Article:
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Genetics. 1991 Oct;129(2):481-8.

Use of in vitro mutagenesis to analyze the molecular basis of the difference in Adh expression associated with the allozyme polymorphism in Drosophila melanogaster.

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  • 1Department of Zoology, Duke University, Durham, North Carolina 27706.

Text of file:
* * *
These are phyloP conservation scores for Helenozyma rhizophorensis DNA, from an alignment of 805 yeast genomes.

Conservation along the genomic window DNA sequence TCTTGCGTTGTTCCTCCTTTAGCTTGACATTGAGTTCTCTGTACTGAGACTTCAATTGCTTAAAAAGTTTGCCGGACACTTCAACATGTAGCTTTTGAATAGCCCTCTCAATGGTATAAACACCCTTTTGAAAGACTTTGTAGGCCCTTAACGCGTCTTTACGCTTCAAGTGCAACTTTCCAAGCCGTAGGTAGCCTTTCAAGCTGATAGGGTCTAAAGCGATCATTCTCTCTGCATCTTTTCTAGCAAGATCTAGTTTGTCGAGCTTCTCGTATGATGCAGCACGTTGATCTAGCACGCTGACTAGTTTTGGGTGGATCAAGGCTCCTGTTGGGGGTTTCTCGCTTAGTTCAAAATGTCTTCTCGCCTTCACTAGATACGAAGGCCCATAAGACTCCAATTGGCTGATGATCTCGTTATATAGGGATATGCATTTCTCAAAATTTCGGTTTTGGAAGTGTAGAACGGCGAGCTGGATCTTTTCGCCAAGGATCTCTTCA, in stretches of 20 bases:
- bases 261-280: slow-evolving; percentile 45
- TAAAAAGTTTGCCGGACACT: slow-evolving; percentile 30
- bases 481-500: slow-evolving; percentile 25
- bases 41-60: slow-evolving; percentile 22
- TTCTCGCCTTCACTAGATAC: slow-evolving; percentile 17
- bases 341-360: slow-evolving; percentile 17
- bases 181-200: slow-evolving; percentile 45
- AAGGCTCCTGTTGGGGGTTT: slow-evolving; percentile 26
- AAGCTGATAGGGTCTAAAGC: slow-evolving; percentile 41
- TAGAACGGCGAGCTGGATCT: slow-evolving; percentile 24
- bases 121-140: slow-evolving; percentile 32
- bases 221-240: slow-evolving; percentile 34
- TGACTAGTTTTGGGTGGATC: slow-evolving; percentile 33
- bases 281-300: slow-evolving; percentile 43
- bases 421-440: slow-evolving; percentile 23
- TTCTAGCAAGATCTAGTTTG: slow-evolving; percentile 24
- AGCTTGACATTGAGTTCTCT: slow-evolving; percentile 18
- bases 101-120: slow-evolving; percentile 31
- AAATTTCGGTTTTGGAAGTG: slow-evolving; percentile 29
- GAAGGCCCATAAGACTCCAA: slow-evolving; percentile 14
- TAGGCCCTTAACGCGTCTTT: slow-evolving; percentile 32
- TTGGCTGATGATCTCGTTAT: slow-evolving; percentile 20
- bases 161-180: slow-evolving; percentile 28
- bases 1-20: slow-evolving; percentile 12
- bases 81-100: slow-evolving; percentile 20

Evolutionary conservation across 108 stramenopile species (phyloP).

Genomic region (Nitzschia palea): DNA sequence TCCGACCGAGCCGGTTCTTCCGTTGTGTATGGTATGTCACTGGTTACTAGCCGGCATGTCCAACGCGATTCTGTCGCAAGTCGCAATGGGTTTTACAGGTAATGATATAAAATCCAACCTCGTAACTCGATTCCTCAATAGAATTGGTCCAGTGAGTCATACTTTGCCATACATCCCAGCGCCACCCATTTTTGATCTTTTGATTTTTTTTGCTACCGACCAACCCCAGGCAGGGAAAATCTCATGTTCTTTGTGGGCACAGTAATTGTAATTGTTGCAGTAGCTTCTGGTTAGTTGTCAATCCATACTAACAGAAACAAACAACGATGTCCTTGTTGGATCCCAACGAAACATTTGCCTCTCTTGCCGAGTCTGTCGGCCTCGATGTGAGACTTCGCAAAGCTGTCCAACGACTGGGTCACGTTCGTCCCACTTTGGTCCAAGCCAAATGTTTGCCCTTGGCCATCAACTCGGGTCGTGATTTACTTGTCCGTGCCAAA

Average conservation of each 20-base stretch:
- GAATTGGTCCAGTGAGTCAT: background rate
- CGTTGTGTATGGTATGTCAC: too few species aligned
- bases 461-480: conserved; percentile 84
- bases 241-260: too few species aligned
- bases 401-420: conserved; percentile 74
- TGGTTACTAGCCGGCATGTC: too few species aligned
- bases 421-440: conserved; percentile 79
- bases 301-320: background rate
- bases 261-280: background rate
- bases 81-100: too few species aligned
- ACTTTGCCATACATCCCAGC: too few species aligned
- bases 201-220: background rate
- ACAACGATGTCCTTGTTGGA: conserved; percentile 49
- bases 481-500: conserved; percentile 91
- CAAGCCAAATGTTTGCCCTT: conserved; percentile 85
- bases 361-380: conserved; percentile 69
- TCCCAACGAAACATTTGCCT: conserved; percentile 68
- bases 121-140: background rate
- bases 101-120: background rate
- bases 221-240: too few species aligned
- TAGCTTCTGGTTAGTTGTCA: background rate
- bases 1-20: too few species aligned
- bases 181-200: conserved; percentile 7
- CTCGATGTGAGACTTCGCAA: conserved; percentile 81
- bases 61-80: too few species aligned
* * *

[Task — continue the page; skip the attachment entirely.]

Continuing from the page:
In natural populations of Drosophila melanogaster, the alcohol dehydrogenase (Adh) locus is polymorphic for two allozymes, designated Slow and Fast. Fast homozygotes generally have a two- to threefold higher ADH activity level than Slow homozygotes for two reasons: they have a higher concentration of ADH protein and the Fast protein has a higher catalytic efficiency. DNA sequencing studies have shown that the two allozymes generally differ by only a single amino acid at residue 192, which must therefore be the cause of the catalytic efficiency difference. A previous P element-transformation experiment mapped the difference in ADH protein level to a 2.3-kb HpaI/ClaI restriction fragment; which contains all of the Adh coding sequences but excludes all of the 5' flanking region of the distal transcriptional unit. Here we report the results of a site-directed in vitro mutagenesis experiment designed to investigate the effects of the amino acid replacement. This replacement has the expected effect on catalytic efficiency, but there is no detectable effect on the concentration of ADH protein estimated immunologically. This result shows that the average difference in ADH protein level between the allozymic classes is due to linkage disequilibrium between the amino acid replacement and one or more other polymorphisms within the HpaI/ClaI fragment. Sequence analysis of several Fast and Slow alleles suggested that the other polymorphism might be a silent substitution at nucleotide 1443, but another in vitro mutagenesis experiment reported here shows that this is not the case. Therefore, the molecular basis of the difference in ADH protein concentration between the allozymic classes remains an open question.

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